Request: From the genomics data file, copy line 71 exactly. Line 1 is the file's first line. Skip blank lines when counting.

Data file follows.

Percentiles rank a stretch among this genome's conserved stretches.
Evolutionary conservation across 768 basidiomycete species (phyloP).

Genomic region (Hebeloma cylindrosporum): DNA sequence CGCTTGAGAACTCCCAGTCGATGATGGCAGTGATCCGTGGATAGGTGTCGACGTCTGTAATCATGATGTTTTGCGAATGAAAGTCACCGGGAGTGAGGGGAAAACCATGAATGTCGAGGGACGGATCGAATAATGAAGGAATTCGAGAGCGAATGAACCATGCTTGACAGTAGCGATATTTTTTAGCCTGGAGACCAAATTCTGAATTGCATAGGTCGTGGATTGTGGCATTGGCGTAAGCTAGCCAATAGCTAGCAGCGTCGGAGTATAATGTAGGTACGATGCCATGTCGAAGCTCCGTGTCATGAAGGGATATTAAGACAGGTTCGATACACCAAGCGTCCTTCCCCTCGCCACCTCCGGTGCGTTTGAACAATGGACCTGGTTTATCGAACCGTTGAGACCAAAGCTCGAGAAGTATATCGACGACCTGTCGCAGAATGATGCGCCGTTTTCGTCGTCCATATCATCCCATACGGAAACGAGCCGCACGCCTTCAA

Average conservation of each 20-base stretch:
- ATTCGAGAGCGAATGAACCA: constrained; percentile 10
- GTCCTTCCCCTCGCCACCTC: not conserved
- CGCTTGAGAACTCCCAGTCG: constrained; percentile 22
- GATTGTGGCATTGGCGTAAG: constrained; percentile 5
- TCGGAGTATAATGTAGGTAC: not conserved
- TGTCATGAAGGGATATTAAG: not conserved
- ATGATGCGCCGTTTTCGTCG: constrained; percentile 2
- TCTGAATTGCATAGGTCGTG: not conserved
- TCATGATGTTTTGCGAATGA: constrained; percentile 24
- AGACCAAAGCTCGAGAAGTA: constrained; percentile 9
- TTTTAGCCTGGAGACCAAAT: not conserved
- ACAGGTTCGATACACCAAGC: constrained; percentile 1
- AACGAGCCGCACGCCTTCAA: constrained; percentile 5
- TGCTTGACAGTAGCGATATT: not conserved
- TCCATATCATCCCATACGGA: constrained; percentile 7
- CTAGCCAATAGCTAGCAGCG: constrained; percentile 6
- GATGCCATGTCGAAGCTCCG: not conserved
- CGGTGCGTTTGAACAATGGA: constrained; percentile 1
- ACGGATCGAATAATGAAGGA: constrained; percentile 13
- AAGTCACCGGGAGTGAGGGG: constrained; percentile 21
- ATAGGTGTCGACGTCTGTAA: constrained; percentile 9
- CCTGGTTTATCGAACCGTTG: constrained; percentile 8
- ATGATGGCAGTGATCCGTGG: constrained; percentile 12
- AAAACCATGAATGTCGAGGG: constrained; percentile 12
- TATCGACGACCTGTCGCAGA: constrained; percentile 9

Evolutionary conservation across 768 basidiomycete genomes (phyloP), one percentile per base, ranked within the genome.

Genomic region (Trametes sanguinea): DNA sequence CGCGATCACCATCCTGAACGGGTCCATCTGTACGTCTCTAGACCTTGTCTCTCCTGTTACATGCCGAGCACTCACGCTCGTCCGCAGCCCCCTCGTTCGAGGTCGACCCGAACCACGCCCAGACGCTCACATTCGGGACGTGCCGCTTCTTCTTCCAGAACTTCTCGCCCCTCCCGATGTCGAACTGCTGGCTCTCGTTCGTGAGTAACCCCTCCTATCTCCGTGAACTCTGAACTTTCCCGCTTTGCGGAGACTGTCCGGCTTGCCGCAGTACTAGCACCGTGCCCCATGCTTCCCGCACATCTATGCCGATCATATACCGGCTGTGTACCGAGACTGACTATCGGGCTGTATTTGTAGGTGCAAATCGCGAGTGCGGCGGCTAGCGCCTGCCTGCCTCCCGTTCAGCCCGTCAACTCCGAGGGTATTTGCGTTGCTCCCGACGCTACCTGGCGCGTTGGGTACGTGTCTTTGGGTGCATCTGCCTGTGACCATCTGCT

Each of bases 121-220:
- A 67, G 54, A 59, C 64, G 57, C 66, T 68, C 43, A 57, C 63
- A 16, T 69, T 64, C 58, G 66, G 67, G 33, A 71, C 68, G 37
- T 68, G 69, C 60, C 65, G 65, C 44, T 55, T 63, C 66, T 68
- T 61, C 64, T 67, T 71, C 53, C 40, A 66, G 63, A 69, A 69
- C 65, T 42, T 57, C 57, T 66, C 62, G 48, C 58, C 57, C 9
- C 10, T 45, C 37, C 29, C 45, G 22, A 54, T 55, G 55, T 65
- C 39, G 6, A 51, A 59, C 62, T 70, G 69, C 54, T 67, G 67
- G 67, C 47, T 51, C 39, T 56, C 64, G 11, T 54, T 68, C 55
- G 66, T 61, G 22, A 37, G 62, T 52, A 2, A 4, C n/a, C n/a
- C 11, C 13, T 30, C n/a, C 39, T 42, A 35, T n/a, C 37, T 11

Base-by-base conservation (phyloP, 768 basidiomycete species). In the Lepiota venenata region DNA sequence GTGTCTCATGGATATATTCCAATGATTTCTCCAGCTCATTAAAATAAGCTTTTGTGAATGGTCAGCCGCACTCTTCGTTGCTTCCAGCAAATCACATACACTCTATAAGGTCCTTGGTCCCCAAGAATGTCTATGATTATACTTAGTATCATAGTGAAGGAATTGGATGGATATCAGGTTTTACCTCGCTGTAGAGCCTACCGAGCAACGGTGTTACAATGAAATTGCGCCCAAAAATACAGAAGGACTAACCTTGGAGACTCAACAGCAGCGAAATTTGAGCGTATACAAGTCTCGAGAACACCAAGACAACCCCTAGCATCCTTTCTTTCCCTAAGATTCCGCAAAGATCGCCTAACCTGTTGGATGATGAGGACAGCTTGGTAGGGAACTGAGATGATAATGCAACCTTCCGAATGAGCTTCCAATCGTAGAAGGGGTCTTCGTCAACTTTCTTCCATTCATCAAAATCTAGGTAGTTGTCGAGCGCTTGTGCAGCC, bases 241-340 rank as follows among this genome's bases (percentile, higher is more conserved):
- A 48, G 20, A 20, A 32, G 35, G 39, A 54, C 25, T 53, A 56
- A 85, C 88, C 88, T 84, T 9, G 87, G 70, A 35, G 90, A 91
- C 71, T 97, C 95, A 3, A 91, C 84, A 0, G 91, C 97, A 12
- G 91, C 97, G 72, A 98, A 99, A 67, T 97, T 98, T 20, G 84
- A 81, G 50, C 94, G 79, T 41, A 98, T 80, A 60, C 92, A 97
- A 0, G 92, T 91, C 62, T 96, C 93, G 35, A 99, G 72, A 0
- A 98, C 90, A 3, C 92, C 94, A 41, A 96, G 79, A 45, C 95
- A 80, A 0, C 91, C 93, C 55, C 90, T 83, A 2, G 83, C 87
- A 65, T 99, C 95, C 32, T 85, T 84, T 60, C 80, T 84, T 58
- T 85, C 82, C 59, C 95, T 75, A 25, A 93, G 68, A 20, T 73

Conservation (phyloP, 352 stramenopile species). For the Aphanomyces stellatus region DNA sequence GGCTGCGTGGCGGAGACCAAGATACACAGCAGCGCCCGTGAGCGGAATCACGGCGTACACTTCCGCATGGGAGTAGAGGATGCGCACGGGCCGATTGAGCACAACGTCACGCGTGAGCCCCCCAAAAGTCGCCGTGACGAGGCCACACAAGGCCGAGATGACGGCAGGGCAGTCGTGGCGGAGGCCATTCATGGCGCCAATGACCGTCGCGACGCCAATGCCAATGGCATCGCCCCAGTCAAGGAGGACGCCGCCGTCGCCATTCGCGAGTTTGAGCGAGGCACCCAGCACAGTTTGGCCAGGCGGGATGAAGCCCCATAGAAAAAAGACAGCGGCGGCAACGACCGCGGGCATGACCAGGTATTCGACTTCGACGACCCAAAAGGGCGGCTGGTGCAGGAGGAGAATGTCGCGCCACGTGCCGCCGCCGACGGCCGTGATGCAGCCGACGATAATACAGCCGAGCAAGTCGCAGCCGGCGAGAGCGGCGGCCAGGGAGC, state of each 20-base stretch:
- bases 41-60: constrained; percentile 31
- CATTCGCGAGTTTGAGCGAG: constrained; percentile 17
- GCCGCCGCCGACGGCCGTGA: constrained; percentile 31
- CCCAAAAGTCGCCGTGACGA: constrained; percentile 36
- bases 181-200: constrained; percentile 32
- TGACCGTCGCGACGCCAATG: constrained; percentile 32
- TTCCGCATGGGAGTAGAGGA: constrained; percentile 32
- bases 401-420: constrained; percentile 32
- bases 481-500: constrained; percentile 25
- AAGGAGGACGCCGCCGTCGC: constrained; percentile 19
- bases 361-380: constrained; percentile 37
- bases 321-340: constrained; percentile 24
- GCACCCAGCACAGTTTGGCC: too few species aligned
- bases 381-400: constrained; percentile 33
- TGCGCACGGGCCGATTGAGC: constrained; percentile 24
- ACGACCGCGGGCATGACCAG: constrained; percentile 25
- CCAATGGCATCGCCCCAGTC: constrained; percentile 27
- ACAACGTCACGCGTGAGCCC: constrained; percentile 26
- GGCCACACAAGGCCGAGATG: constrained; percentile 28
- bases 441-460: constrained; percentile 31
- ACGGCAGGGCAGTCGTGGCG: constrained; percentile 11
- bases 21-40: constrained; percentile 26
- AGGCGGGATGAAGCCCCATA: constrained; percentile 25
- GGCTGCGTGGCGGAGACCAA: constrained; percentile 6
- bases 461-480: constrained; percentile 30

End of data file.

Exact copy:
- CCAATGGCATCGCCCCAGTC: constrained; percentile 27